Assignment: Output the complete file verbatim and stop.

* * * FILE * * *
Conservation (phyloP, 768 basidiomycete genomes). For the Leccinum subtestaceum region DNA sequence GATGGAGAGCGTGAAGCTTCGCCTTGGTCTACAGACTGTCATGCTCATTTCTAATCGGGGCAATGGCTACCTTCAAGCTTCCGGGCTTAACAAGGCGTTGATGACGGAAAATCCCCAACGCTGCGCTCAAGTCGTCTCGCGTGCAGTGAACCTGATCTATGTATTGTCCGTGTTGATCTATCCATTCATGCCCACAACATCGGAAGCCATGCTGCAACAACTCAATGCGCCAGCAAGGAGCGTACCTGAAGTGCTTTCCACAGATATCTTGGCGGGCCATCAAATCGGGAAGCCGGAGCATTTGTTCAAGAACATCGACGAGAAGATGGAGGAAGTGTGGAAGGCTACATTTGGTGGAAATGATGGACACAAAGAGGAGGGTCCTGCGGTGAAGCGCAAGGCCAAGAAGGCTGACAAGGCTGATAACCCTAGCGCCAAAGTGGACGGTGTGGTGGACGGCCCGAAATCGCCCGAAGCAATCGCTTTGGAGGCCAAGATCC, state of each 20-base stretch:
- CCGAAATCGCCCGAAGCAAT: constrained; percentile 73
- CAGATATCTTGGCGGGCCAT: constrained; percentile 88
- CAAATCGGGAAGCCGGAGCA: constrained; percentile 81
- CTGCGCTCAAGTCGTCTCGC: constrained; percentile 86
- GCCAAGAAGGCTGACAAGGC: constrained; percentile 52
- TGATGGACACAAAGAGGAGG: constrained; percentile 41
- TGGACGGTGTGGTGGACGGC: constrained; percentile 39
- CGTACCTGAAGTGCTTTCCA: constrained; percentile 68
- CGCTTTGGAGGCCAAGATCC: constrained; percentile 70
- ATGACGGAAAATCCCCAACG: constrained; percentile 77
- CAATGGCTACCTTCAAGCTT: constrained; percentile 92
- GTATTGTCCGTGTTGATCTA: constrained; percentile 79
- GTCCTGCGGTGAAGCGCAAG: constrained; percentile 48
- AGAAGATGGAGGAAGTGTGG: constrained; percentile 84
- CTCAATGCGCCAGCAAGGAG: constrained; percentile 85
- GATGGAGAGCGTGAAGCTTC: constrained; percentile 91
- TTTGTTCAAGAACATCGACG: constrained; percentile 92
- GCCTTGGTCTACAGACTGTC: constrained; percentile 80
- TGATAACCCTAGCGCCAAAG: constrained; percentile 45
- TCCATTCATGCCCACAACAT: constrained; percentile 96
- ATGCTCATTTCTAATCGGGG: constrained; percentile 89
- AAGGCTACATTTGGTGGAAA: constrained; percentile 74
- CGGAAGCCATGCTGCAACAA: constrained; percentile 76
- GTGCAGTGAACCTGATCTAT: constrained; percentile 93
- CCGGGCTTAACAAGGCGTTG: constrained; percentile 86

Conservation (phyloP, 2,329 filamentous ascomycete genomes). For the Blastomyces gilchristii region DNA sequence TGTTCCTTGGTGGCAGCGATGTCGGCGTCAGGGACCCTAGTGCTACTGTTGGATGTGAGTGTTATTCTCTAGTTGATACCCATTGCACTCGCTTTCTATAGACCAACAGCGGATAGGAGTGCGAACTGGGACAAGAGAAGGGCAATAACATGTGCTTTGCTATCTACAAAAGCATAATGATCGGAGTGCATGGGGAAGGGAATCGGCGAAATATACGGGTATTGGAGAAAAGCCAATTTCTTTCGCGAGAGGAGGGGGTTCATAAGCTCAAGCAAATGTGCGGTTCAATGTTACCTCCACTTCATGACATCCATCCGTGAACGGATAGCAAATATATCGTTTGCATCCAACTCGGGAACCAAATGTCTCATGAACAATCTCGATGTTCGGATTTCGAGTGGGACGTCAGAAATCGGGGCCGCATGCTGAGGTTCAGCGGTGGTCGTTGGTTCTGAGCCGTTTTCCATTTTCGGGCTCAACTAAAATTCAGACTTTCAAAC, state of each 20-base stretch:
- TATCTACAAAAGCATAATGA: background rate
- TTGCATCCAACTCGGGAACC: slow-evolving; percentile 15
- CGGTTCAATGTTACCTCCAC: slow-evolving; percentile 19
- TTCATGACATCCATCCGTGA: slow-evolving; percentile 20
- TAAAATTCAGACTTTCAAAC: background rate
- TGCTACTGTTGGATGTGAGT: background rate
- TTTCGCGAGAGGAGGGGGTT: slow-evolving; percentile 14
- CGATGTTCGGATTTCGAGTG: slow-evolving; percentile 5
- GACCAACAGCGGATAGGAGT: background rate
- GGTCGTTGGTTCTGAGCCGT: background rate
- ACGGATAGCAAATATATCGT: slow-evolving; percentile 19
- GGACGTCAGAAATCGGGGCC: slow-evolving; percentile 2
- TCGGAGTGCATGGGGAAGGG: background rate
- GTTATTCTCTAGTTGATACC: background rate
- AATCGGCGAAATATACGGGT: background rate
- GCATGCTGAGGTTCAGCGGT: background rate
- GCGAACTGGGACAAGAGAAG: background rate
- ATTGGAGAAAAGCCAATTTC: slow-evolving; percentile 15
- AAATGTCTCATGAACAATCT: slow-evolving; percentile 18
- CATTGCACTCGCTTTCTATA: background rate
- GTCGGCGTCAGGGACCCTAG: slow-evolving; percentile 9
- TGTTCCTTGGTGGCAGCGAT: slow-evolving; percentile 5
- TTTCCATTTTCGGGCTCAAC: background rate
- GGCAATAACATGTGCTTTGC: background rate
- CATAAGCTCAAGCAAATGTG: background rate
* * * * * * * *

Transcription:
Conservation (phyloP, 768 basidiomycete genomes). For the Leccinum subtestaceum region DNA sequence GATGGAGAGCGTGAAGCTTCGCCTTGGTCTACAGACTGTCATGCTCATTTCTAATCGGGGCAATGGCTACCTTCAAGCTTCCGGGCTTAACAAGGCGTTGATGACGGAAAATCCCCAACGCTGCGCTCAAGTCGTCTCGCGTGCAGTGAACCTGATCTATGTATTGTCCGTGTTGATCTATCCATTCATGCCCACAACATCGGAAGCCATGCTGCAACAACTCAATGCGCCAGCAAGGAGCGTACCTGAAGTGCTTTCCACAGATATCTTGGCGGGCCATCAAATCGGGAAGCCGGAGCATTTGTTCAAGAACATCGACGAGAAGATGGAGGAAGTGTGGAAGGCTACATTTGGTGGAAATGATGGACACAAAGAGGAGGGTCCTGCGGTGAAGCGCAAGGCCAAGAAGGCTGACAAGGCTGATAACCCTAGCGCCAAAGTGGACGGTGTGGTGGACGGCCCGAAATCGCCCGAAGCAATCGCTTTGGAGGCCAAGATCC, state of each 20-base stretch:
- CCGAAATCGCCCGAAGCAAT: constrained; percentile 73
- CAGATATCTTGGCGGGCCAT: constrained; percentile 88
- CAAATCGGGAAGCCGGAGCA: constrained; percentile 81
- CTGCGCTCAAGTCGTCTCGC: constrained; percentile 86
- GCCAAGAAGGCTGACAAGGC: constrained; percentile 52
- TGATGGACACAAAGAGGAGG: constrained; percentile 41
- TGGACGGTGTGGTGGACGGC: constrained; percentile 39
- CGTACCTGAAGTGCTTTCCA: constrained; percentile 68
- CGCTTTGGAGGCCAAGATCC: constrained; percentile 70
- ATGACGGAAAATCCCCAACG: constrained; percentile 77
- CAATGGCTACCTTCAAGCTT: constrained; percentile 92
- GTATTGTCCGTGTTGATCTA: constrained; percentile 79
- GTCCTGCGGTGAAGCGCAAG: constrained; percentile 48
- AGAAGATGGAGGAAGTGTGG: constrained; percentile 84
- CTCAATGCGCCAGCAAGGAG: constrained; percentile 85
- GATGGAGAGCGTGAAGCTTC: constrained; percentile 91
- TTTGTTCAAGAACATCGACG: constrained; percentile 92
- GCCTTGGTCTACAGACTGTC: constrained; percentile 80
- TGATAACCCTAGCGCCAAAG: constrained; percentile 45
- TCCATTCATGCCCACAACAT: constrained; percentile 96
- ATGCTCATTTCTAATCGGGG: constrained; percentile 89
- AAGGCTACATTTGGTGGAAA: constrained; percentile 74
- CGGAAGCCATGCTGCAACAA: constrained; percentile 76
- GTGCAGTGAACCTGATCTAT: constrained; percentile 93
- CCGGGCTTAACAAGGCGTTG: constrained; percentile 86

Conservation (phyloP, 2,329 filamentous ascomycete genomes). For the Blastomyces gilchristii region DNA sequence TGTTCCTTGGTGGCAGCGATGTCGGCGTCAGGGACCCTAGTGCTACTGTTGGATGTGAGTGTTATTCTCTAGTTGATACCCATTGCACTCGCTTTCTATAGACCAACAGCGGATAGGAGTGCGAACTGGGACAAGAGAAGGGCAATAACATGTGCTTTGCTATCTACAAAAGCATAATGATCGGAGTGCATGGGGAAGGGAATCGGCGAAATATACGGGTATTGGAGAAAAGCCAATTTCTTTCGCGAGAGGAGGGGGTTCATAAGCTCAAGCAAATGTGCGGTTCAATGTTACCTCCACTTCATGACATCCATCCGTGAACGGATAGCAAATATATCGTTTGCATCCAACTCGGGAACCAAATGTCTCATGAACAATCTCGATGTTCGGATTTCGAGTGGGACGTCAGAAATCGGGGCCGCATGCTGAGGTTCAGCGGTGGTCGTTGGTTCTGAGCCGTTTTCCATTTTCGGGCTCAACTAAAATTCAGACTTTCAAAC, state of each 20-base stretch:
- TATCTACAAAAGCATAATGA: background rate
- TTGCATCCAACTCGGGAACC: slow-evolving; percentile 15
- CGGTTCAATGTTACCTCCAC: slow-evolving; percentile 19
- TTCATGACATCCATCCGTGA: slow-evolving; percentile 20
- TAAAATTCAGACTTTCAAAC: background rate
- TGCTACTGTTGGATGTGAGT: background rate
- TTTCGCGAGAGGAGGGGGTT: slow-evolving; percentile 14
- CGATGTTCGGATTTCGAGTG: slow-evolving; percentile 5
- GACCAACAGCGGATAGGAGT: background rate
- GGTCGTTGGTTCTGAGCCGT: background rate
- ACGGATAGCAAATATATCGT: slow-evolving; percentile 19
- GGACGTCAGAAATCGGGGCC: slow-evolving; percentile 2
- TCGGAGTGCATGGGGAAGGG: background rate
- GTTATTCTCTAGTTGATACC: background rate
- AATCGGCGAAATATACGGGT: background rate
- GCATGCTGAGGTTCAGCGGT: background rate
- GCGAACTGGGACAAGAGAAG: background rate
- ATTGGAGAAAAGCCAATTTC: slow-evolving; percentile 15
- AAATGTCTCATGAACAATCT: slow-evolving; percentile 18
- CATTGCACTCGCTTTCTATA: background rate
- GTCGGCGTCAGGGACCCTAG: slow-evolving; percentile 9
- TGTTCCTTGGTGGCAGCGAT: slow-evolving; percentile 5
- TTTCCATTTTCGGGCTCAAC: background rate
- GGCAATAACATGTGCTTTGC: background rate
- CATAAGCTCAAGCAAATGTG: background rate